Coming Soon:

The following books by Robert Paul Wolff are available on Amazon.com as e-books: KANT'S THEORY OF MENTAL ACTIVITY, THE AUTONOMY OF REASON, UNDERSTANDING MARX, UNDERSTANDING RAWLS, THE POVERTY OF LIBERALISM, A LIFE IN THE ACADEMY, MONEYBAGS MUST BE SO LUCKY, AN INTRODUCTION TO THE USE OF FORMAL METHODS IN POLITICAL PHILOSOPHY.
Now Available: Volumes I, II, III, and IV of the Collected Published and Unpublished Papers.

NOW AVAILABLE ON YOUTUBE: LECTURES ON KANT'S CRITIQUE OF PURE REASON. To view the lectures, go to YouTube and search for "Robert Paul Wolff Kant." There they will be.

To contact me about organizing, email me at rpwolff750@gmail.com




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Thursday, May 26, 2011

OMNIUM GATHERUM

While I have been trying to get my body adjusted to East Coast time, several people have made interesting comments to one or another of my blog posts, and I thought I would try to say at least a word about two of them before the moment slips away. [I still cannot get used to the speed with which things become old and fade from view on the web.]

A propos college education, one comment called attention to the enormous importance placed in the United States [and elsewhere, of course] on where one goes to college, as opposed simply to whether one has gone at all. The obsession with the Ivy League and its imitators seems to proceed from the premise that "everyone, my dear" goes to college; all that matters is where you go. The endless media discussion of every aspect of this subject helps to obscure from view the fact that only a third or fewer of Americans "go to college" at all. By the way, although this is not the place to expand on the subject, I am deeply sceptical of the purported vast superiority of an Ivy League education [I mean, the students who took my classes at Harvard, Chicago, and Columbia got the same me as those who took my classes at UMass.] But there is absolutely no doubt that the Ivy League and the other elite schools are the royal road to good jobs -- not because they have taught their students anything so special, just because employers think the students are elite. Well, don't get me started.

Somebody with the webname Pliny quotes the following passage from my last Freud segment:

"Obviously, it takes training, patience, experience, and sensitivity to draw this sort of distinction, just as it takes a combination of ability, training, and experience to enable a research laboratory scientist to distinguish between an important experimental anomaly and just some glitch in the equipment. A skilled luthier [someone who makes stringed instruments] can tell, by picking up a piece of wood, flexing it, plucking at it with a thumbnail, and even smelling it, whether or not it will make a good back of a violin. I cannot do that, needless to say, but the luthier is not claiming to have magical powers when he tests a piece of wood. He is simply exhibiting the result of long training, experience, and some native talent."

He or she then says, "This is a very interesting passage, and it suggests to me that you mean something different by "science" than most modern philosophers do. Many scientists and philosophers would bristle to hear it suggested that doing work in physics or biology require (in principle) wisdom, discretion, prudence, intuition, all those intangible qualities. Could you talk a little bit about what you think science is?"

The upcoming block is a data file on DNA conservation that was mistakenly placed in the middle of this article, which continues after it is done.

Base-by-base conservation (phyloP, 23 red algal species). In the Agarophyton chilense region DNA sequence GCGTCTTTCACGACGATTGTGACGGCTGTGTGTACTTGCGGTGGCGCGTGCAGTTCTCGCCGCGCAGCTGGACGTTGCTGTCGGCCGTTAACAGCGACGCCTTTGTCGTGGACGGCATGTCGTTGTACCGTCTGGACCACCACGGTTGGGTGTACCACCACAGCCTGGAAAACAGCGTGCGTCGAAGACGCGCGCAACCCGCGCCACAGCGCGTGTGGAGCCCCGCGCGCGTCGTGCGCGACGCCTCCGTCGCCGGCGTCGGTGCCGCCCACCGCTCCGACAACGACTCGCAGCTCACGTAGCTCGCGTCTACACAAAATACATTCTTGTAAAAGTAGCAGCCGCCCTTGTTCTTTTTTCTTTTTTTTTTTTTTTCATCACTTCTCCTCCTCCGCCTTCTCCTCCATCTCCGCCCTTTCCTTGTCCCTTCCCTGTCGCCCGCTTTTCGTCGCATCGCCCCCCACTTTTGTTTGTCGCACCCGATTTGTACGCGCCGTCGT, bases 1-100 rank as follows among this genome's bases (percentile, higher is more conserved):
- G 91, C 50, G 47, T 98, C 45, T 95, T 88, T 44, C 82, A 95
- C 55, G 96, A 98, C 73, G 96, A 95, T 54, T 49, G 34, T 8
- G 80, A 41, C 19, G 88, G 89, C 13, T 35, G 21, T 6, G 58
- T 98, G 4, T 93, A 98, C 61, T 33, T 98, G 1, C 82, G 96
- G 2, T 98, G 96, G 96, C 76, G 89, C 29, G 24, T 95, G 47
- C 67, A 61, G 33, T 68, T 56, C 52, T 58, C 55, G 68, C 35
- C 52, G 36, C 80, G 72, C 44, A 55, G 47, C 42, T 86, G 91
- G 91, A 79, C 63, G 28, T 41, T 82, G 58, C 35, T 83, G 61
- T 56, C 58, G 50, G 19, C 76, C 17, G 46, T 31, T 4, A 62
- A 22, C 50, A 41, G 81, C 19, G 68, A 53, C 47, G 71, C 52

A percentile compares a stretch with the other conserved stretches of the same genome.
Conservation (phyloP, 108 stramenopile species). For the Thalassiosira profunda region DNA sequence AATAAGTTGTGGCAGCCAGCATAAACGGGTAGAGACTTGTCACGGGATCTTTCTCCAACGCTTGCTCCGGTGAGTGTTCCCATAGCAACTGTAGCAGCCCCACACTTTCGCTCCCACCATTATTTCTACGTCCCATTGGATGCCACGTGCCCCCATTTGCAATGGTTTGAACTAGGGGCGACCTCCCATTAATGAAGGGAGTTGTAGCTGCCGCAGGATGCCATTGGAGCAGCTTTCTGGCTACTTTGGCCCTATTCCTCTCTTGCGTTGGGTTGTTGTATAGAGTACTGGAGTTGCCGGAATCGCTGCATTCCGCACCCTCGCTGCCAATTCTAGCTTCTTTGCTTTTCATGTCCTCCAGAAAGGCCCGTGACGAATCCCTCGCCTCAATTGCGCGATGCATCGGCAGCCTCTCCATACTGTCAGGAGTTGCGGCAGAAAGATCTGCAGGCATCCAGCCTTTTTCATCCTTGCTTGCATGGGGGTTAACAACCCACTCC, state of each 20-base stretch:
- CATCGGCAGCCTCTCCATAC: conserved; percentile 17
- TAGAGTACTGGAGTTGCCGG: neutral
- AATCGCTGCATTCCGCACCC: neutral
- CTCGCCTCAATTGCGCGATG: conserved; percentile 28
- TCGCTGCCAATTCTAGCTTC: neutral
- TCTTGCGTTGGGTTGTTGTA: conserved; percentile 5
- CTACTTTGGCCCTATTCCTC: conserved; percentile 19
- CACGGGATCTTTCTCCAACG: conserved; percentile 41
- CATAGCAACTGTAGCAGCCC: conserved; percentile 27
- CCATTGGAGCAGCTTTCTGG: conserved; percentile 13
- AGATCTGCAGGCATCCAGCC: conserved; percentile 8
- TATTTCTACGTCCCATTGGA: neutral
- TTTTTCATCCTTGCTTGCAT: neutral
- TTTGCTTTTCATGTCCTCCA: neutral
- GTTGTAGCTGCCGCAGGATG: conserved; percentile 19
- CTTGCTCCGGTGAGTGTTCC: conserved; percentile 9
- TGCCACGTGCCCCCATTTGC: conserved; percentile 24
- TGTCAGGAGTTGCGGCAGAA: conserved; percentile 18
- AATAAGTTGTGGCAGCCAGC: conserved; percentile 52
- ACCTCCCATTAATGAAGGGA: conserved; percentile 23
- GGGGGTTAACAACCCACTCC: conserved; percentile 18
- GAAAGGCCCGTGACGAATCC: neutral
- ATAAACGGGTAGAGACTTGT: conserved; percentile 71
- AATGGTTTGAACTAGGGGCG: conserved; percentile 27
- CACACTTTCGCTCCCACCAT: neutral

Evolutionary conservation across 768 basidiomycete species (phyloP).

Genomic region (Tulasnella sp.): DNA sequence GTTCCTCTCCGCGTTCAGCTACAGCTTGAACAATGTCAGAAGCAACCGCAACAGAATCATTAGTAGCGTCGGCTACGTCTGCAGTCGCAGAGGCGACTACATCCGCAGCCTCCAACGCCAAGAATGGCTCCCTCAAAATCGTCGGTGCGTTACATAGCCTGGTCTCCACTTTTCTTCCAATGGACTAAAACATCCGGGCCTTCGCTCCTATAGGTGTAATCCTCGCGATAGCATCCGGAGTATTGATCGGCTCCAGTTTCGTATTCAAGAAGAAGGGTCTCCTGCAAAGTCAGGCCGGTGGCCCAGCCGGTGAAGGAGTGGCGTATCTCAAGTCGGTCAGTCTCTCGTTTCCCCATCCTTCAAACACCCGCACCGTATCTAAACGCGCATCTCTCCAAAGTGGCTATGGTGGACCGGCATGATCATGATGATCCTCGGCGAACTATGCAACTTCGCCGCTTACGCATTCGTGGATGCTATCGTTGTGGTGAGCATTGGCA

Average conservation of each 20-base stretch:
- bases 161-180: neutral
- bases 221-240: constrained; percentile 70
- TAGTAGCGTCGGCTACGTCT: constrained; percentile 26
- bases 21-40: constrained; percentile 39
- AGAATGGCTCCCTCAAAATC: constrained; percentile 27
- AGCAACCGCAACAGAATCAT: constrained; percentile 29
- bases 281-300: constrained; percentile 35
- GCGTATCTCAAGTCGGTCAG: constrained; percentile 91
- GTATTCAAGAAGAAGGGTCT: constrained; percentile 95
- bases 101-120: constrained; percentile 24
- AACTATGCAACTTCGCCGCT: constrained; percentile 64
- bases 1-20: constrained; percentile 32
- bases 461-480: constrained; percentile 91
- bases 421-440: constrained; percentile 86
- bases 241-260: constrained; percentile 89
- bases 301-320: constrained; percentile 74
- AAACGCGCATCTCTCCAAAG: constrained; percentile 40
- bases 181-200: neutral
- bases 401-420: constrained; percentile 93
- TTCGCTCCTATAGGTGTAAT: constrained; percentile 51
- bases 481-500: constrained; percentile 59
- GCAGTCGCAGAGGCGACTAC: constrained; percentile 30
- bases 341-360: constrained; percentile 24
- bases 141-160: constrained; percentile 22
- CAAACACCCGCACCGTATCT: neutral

I am now very much out of my depth, as I have not kept up at all with recent writing on the philosophy of science, but I was under the impression that the old "Covering Law Model" "Inductive inference" "confirmation and disconfirmation" view of the nature of science had given way maybe thirty or forty years ago to a recognition that science is a social activity [see all the discussion about citations as making a claim a scientific fact, not simply evidencing that it is a fact]. Scientists learn to be scientists by working in someone's laboratory, where they not only develop skills with equipment, but also learn, through imitation and such, how to craft an experiment, what constitutes a significant experimental result, and all the rest. This is why people who read all the books and articles but never come into contact with a functioning laboratory seem so often to have a tin ear for science, and come off as cranks. Can one of them actually make an important discovery? Of course. And how does it become an important discovery? By being taken up into the ongoing social activity of science and being used as the basis for other scientific work.

Well, I know from nothing about any of this [although I do know a little bit about what it takes to be a good musician], so I welcome comments from folks out there who actually do know something about it [and from others as well -- far be it from me to discourage comments from novices like me!]

2 comments:

Marinus said...

Re: science, I wonder what the contrasting option is supposed to be if doing science isn't an activity requiring good judgement (intuition, wisdom, etc.). Even if your results didn't require interpretation (and they do, even if you deny that observation is theory-laden), the covering laws have to come from somewhere. They are themselves the product of the good judgement of the scientists who formulate them.

Michael said...

Marinus basically beat me to it. Still, I'll chime in. Of course science requires all the things Pliny mentions: wisdom, intuition, etc.

Like Marinus, I'm confused about what the alternative is. Scientists aren't just machines grinding out theories using some formal system. The best ones are supremely creative (as much as any great artist or author), and the other good ones also have a decent helping of creativity, wisdom, and intuition.